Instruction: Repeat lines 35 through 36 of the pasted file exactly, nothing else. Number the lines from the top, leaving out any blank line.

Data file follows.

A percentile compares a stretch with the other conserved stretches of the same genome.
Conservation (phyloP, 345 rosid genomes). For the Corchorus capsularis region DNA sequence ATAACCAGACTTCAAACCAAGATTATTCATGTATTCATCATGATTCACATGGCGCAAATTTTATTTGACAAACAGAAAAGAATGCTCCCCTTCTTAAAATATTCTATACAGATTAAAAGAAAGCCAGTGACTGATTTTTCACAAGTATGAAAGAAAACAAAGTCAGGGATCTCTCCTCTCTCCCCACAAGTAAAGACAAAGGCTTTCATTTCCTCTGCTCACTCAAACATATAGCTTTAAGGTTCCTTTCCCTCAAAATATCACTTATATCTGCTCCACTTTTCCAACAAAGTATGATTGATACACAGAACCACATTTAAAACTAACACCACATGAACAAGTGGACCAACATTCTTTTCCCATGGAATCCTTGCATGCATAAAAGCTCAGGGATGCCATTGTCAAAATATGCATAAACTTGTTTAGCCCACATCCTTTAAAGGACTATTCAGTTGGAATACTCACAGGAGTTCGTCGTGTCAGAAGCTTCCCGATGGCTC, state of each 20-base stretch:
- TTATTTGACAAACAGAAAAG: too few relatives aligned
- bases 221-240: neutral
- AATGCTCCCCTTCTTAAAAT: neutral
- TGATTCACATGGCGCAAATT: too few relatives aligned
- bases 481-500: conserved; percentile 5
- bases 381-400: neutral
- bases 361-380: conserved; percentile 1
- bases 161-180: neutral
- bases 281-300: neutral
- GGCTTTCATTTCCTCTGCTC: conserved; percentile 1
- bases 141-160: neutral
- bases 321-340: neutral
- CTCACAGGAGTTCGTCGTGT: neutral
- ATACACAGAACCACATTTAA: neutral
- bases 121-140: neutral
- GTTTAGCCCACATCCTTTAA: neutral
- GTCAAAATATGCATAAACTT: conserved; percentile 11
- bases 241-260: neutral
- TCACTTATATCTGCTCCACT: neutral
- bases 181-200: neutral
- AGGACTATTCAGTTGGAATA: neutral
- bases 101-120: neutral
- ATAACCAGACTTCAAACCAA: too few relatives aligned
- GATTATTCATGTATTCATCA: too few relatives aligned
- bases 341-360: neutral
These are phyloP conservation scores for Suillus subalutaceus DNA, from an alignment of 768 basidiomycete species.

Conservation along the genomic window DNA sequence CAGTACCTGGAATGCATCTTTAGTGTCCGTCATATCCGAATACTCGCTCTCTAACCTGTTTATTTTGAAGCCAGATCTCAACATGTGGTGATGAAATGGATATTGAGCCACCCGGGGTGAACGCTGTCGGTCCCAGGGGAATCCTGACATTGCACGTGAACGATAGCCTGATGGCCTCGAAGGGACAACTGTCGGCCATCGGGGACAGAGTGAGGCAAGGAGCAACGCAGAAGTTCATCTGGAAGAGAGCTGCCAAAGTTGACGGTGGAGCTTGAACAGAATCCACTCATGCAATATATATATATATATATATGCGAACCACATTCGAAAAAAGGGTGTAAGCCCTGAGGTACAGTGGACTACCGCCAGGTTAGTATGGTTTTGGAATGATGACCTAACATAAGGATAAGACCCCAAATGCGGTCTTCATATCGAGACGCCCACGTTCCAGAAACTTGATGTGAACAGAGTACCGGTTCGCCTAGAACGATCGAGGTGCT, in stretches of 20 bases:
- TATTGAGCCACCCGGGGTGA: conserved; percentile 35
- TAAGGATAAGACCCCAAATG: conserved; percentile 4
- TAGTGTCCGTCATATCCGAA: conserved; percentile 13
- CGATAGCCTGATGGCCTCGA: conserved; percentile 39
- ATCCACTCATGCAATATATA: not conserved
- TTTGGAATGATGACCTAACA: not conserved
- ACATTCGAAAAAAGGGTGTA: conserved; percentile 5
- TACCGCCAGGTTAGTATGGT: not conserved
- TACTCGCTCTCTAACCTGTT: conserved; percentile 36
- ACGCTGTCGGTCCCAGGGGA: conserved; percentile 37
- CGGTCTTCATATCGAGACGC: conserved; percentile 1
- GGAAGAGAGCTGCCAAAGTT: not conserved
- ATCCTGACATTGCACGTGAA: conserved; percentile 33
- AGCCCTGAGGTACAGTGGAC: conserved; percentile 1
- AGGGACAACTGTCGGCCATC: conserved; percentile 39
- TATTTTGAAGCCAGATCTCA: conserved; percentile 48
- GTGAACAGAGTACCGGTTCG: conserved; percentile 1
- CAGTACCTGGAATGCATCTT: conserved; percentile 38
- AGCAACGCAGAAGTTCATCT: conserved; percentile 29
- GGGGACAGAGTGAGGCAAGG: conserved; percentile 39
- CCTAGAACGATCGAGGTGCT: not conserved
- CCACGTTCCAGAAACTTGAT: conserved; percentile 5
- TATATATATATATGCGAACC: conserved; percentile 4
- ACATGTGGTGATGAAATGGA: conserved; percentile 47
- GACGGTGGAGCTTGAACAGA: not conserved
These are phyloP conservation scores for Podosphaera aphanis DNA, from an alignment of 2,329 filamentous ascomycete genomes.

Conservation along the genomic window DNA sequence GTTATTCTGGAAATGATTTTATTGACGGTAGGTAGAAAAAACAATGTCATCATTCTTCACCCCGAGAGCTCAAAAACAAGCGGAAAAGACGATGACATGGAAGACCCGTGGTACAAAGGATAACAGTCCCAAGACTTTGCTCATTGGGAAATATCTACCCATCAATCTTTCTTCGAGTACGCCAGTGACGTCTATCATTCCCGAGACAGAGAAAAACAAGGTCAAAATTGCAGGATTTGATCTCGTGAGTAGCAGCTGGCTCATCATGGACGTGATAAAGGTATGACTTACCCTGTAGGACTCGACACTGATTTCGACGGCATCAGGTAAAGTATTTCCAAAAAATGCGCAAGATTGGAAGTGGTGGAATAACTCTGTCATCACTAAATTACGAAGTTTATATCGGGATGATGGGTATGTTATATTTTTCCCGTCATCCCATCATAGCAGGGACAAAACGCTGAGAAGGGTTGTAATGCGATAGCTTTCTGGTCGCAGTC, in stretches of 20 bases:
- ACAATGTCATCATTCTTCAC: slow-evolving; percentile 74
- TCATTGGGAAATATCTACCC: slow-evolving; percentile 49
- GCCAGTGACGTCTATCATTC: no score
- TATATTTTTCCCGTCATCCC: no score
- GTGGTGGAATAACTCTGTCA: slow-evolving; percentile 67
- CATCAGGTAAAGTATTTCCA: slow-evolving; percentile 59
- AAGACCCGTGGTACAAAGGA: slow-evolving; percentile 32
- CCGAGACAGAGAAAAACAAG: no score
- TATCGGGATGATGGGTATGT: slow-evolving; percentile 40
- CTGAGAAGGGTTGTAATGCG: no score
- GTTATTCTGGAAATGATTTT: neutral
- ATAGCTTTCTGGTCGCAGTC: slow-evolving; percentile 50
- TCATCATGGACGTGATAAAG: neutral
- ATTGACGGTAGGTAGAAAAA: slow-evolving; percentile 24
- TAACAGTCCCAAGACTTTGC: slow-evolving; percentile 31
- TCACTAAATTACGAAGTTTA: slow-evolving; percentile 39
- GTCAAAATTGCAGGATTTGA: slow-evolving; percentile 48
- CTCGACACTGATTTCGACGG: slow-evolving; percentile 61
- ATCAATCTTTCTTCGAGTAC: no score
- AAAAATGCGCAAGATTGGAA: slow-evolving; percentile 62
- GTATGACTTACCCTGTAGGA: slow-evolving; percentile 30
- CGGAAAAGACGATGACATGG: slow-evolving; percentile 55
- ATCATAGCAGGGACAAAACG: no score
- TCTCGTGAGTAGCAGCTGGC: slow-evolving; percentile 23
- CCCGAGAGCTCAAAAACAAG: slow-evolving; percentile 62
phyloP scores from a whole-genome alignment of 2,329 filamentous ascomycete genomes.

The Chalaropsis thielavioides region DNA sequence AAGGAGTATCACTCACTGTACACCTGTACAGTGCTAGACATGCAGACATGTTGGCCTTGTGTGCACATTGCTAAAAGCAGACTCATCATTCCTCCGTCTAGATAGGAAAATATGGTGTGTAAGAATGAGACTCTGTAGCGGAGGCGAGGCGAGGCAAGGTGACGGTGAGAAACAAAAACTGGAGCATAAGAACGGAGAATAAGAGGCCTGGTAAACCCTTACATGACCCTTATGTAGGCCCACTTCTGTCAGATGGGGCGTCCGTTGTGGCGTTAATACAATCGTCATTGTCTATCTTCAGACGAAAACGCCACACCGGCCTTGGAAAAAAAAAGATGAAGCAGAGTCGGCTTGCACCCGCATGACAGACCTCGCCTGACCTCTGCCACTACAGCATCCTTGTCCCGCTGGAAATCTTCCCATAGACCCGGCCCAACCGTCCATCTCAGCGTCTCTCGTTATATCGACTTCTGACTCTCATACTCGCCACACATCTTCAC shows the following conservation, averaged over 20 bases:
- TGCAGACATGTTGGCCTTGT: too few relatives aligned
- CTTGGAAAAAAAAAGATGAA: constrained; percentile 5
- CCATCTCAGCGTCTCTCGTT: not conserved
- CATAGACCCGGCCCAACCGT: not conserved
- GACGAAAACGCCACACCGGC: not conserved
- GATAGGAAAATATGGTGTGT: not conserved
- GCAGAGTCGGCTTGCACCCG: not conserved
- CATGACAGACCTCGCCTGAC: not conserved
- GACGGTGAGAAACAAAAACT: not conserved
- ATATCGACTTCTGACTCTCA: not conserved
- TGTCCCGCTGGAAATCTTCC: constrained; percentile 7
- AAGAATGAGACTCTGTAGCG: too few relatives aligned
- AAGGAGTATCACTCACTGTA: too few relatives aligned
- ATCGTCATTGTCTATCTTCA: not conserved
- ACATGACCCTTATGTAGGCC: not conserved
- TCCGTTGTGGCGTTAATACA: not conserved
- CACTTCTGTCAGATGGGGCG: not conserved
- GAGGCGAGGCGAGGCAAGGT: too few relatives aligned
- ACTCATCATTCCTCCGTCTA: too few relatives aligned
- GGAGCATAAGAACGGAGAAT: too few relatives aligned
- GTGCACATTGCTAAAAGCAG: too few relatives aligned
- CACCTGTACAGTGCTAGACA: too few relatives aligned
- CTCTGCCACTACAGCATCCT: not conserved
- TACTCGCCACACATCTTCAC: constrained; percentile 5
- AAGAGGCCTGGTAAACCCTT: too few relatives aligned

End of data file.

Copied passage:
- TTTGGAATGATGACCTAACA: not conserved
- ACATTCGAAAAAAGGGTGTA: conserved; percentile 5